--Develop model host microbiome systems for crop and non-crop plants. Multiple models are needed to span the range of crop plants, which include grains, vegetables, fruits, and economically important tree species. Tools for creating and working with these systems, and data derived from them, should be available in public databases.

    --Define the “core microbiome,” the set of organisms found in most samples of a particular set of plants, in order to identify relationships that should be prioritized for further study. Comparison of core microbiomes is likely to reveal further insights into both genetic and environmental influences on microbiome composition.

    --Seek to understand the rules of microbiome assembly and resilience. As part of this goal, the authors recommend prioritizing research aimed at designing synthetic microbial communities that can successfully colonize plant organs and persist long enough in natural environments to benefit the host.

    --Determine the functional mechanisms at work in agricultural microbiome interactions, to learn how these interactions promote nutrient exchange, drought tolerance, and other features of microbiome activity.

    --Characterize the complex interactions among plant genotype, environmental factors, farm management strategies, and microbiome composition to learn how each influences the other. “The definition of a ‘healthy’ or ‘beneficial’ microbiome may depend on specific environmental challenges faced by the plant,” the authors point out, or alternatively, there may be a “generic” microbiome whose composition promotes growth and health under a wide range of conditions.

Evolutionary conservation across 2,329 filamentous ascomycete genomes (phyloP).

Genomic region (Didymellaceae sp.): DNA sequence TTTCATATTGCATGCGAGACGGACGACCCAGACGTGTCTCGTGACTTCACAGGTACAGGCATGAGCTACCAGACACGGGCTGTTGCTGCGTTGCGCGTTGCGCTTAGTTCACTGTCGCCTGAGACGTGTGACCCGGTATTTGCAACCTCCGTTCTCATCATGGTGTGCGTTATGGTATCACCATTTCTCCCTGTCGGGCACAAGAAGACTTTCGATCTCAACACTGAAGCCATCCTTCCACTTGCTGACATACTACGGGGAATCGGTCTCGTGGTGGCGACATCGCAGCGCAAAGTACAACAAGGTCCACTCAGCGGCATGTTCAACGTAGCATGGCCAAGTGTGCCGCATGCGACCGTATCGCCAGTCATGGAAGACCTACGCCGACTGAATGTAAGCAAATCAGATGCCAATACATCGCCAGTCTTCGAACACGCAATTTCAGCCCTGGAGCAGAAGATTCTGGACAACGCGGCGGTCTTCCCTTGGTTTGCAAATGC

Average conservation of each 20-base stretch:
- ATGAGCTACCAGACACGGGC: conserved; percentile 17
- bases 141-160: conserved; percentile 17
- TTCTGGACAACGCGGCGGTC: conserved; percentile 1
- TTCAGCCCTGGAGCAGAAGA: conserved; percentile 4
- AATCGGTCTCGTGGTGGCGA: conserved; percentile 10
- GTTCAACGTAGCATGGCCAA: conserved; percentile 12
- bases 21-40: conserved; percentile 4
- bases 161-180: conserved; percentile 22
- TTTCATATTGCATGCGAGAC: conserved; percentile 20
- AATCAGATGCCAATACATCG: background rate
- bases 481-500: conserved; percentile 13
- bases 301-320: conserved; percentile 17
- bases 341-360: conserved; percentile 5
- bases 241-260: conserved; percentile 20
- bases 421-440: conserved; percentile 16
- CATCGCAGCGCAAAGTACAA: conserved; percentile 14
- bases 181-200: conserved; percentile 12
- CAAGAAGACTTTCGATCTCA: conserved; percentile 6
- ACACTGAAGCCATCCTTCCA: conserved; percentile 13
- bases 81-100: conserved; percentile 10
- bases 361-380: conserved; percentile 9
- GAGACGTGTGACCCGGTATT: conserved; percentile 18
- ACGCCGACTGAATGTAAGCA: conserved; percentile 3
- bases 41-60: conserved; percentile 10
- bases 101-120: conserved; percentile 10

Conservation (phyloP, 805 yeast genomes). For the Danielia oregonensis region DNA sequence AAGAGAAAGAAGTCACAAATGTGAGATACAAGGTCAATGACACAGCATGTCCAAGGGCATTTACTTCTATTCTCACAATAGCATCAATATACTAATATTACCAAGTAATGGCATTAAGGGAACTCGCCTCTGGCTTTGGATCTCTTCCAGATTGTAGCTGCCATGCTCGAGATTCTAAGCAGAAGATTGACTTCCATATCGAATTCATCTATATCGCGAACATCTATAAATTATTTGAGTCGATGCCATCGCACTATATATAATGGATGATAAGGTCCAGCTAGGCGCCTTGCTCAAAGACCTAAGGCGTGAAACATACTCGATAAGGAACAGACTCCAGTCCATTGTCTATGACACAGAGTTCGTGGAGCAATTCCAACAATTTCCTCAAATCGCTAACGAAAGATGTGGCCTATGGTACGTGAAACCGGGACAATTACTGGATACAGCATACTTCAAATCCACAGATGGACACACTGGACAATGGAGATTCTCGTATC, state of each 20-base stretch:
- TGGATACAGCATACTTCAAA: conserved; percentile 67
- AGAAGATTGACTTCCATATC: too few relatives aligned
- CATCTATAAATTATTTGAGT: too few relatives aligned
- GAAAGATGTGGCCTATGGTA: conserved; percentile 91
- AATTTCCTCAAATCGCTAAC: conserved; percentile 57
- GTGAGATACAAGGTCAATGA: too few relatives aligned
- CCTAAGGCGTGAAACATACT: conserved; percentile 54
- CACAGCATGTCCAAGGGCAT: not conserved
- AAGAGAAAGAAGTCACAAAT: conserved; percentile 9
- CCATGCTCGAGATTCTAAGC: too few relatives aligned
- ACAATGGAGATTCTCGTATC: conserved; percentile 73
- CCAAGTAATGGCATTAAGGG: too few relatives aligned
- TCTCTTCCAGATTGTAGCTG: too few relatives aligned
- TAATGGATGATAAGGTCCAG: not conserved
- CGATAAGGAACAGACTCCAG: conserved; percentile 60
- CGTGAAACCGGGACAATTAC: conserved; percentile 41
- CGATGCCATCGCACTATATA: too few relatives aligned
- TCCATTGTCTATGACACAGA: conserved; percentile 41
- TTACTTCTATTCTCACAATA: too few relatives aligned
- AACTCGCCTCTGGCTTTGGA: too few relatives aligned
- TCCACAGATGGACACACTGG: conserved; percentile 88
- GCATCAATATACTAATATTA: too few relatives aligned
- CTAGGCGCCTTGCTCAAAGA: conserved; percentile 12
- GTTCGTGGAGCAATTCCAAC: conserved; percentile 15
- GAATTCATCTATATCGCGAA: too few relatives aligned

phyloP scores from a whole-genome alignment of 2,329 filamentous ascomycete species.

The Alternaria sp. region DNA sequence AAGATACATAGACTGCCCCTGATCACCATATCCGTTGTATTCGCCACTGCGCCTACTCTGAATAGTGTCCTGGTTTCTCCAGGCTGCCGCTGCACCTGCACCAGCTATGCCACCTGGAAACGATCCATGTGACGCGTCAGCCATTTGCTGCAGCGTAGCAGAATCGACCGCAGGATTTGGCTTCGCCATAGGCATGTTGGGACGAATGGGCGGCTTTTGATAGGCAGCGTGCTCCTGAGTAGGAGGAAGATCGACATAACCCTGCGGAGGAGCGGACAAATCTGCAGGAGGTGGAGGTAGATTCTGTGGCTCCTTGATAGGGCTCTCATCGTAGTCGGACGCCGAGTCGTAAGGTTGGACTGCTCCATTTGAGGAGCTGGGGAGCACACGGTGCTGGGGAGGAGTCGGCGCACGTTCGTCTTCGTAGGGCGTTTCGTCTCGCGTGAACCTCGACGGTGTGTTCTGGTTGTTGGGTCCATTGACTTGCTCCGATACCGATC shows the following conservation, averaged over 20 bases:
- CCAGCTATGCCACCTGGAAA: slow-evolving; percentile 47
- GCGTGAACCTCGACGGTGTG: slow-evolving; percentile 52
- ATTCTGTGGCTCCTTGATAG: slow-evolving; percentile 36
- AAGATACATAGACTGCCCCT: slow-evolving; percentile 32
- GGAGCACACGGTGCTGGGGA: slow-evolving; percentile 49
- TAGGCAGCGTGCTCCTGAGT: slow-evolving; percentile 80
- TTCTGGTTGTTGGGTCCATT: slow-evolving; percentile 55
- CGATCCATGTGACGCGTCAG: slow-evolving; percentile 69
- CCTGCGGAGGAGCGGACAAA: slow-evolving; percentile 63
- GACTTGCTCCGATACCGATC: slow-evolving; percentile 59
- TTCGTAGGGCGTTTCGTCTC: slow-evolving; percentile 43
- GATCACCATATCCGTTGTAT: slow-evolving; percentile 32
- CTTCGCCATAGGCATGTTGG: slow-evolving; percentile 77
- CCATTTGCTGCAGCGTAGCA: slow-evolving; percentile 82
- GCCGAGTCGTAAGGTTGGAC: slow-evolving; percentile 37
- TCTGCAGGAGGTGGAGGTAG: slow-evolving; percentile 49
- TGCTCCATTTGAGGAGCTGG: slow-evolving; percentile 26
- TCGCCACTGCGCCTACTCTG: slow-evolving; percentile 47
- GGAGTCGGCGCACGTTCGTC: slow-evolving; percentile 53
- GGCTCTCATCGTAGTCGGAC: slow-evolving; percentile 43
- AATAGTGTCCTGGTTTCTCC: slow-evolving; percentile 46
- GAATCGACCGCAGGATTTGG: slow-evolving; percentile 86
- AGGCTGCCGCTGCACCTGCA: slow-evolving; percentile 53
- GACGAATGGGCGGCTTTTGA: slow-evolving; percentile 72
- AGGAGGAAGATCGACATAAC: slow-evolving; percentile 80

“More so than ever before, the tools, technologies, and funding are now in place to tackle the fundamental questions in agricultural biome research,” they conclude. “By encouraging the pursuit of these five key research priorities, we aim to accelerate the development of agricultural microbiome manipulations and management strategies that will increase the sustainability and productivity of global agriculture."

     

     

    Citation: Busby PE, Soman C, Wagner MR, Friesen ML, Kremer J, Bennett A, Morsy M. et al. (2017) Research priorities for harnessing plant microbiomes in sustainable agriculture. PLoS Biol 15(3): e2001793. doi:10.1371/journal.pbio.2001793

    Image Caption: On the leaf surface of Arabidopsis thaliana: (Left) growth-promoting bacterium Burkholderia caribensis between pavement cells (Middle) Burkholderia caribensis on closed stoma. (Right) Pseudomonas sp. forming biofilm between pavement cells.

    Image Credit:
    James Kremer

    Funding: National Science Foundation www.nsf.org (grant number 1519383). Received by PEB and CS. The funder had no role in study design, data collection and analysis, decision to publish, or preparation of the manuscript. National Science Foundation www.nsf.org (grant number 1314095). Received by PEB. The funder had no role in study design, data collection and analysis, decision to publish, or preparation of the manuscript.

    Competing Interests: The authors have declared that no competing interests exist.